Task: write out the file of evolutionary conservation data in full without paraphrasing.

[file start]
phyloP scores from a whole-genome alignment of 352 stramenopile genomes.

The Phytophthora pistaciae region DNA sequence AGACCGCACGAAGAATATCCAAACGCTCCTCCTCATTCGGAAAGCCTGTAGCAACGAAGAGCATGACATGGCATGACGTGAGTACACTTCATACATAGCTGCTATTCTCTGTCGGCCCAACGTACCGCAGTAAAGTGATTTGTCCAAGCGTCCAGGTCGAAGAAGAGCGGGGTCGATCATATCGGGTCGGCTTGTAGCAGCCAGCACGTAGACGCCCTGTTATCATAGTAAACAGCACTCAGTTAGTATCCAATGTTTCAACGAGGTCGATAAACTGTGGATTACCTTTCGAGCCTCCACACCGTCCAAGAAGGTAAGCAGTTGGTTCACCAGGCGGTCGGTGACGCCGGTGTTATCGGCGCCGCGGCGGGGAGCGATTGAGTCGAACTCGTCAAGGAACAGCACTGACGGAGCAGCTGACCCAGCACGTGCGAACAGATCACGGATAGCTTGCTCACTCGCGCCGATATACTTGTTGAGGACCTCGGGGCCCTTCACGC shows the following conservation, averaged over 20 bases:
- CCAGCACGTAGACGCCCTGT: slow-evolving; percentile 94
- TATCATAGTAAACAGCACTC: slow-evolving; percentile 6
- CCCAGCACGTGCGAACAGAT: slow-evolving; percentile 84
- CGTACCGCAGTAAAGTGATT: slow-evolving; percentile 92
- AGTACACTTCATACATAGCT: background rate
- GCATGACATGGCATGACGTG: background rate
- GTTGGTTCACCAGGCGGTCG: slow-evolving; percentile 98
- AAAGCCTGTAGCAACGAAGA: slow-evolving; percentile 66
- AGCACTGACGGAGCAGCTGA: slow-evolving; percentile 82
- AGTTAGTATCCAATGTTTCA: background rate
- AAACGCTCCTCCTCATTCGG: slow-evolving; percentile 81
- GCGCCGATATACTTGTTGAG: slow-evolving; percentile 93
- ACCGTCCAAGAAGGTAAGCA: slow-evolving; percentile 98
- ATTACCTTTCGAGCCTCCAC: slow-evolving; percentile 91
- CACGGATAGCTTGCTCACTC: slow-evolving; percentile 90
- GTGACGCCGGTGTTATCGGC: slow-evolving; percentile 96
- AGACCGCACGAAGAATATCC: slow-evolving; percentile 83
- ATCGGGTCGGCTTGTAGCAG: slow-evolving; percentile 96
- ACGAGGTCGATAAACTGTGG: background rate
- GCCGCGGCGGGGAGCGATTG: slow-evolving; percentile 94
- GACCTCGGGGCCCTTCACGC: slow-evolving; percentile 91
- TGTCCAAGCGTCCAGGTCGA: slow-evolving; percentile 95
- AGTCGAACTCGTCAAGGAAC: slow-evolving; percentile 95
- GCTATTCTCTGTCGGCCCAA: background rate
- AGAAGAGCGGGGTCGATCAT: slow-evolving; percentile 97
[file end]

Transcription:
phyloP scores from a whole-genome alignment of 352 stramenopile genomes.

The Phytophthora pistaciae region DNA sequence AGACCGCACGAAGAATATCCAAACGCTCCTCCTCATTCGGAAAGCCTGTAGCAACGAAGAGCATGACATGGCATGACGTGAGTACACTTCATACATAGCTGCTATTCTCTGTCGGCCCAACGTACCGCAGTAAAGTGATTTGTCCAAGCGTCCAGGTCGAAGAAGAGCGGGGTCGATCATATCGGGTCGGCTTGTAGCAGCCAGCACGTAGACGCCCTGTTATCATAGTAAACAGCACTCAGTTAGTATCCAATGTTTCAACGAGGTCGATAAACTGTGGATTACCTTTCGAGCCTCCACACCGTCCAAGAAGGTAAGCAGTTGGTTCACCAGGCGGTCGGTGACGCCGGTGTTATCGGCGCCGCGGCGGGGAGCGATTGAGTCGAACTCGTCAAGGAACAGCACTGACGGAGCAGCTGACCCAGCACGTGCGAACAGATCACGGATAGCTTGCTCACTCGCGCCGATATACTTGTTGAGGACCTCGGGGCCCTTCACGC shows the following conservation, averaged over 20 bases:
- CCAGCACGTAGACGCCCTGT: slow-evolving; percentile 94
- TATCATAGTAAACAGCACTC: slow-evolving; percentile 6
- CCCAGCACGTGCGAACAGAT: slow-evolving; percentile 84
- CGTACCGCAGTAAAGTGATT: slow-evolving; percentile 92
- AGTACACTTCATACATAGCT: background rate
- GCATGACATGGCATGACGTG: background rate
- GTTGGTTCACCAGGCGGTCG: slow-evolving; percentile 98
- AAAGCCTGTAGCAACGAAGA: slow-evolving; percentile 66
- AGCACTGACGGAGCAGCTGA: slow-evolving; percentile 82
- AGTTAGTATCCAATGTTTCA: background rate
- AAACGCTCCTCCTCATTCGG: slow-evolving; percentile 81
- GCGCCGATATACTTGTTGAG: slow-evolving; percentile 93
- ACCGTCCAAGAAGGTAAGCA: slow-evolving; percentile 98
- ATTACCTTTCGAGCCTCCAC: slow-evolving; percentile 91
- CACGGATAGCTTGCTCACTC: slow-evolving; percentile 90
- GTGACGCCGGTGTTATCGGC: slow-evolving; percentile 96
- AGACCGCACGAAGAATATCC: slow-evolving; percentile 83
- ATCGGGTCGGCTTGTAGCAG: slow-evolving; percentile 96
- ACGAGGTCGATAAACTGTGG: background rate
- GCCGCGGCGGGGAGCGATTG: slow-evolving; percentile 94
- GACCTCGGGGCCCTTCACGC: slow-evolving; percentile 91
- TGTCCAAGCGTCCAGGTCGA: slow-evolving; percentile 95
- AGTCGAACTCGTCAAGGAAC: slow-evolving; percentile 95
- GCTATTCTCTGTCGGCCCAA: background rate
- AGAAGAGCGGGGTCGATCAT: slow-evolving; percentile 97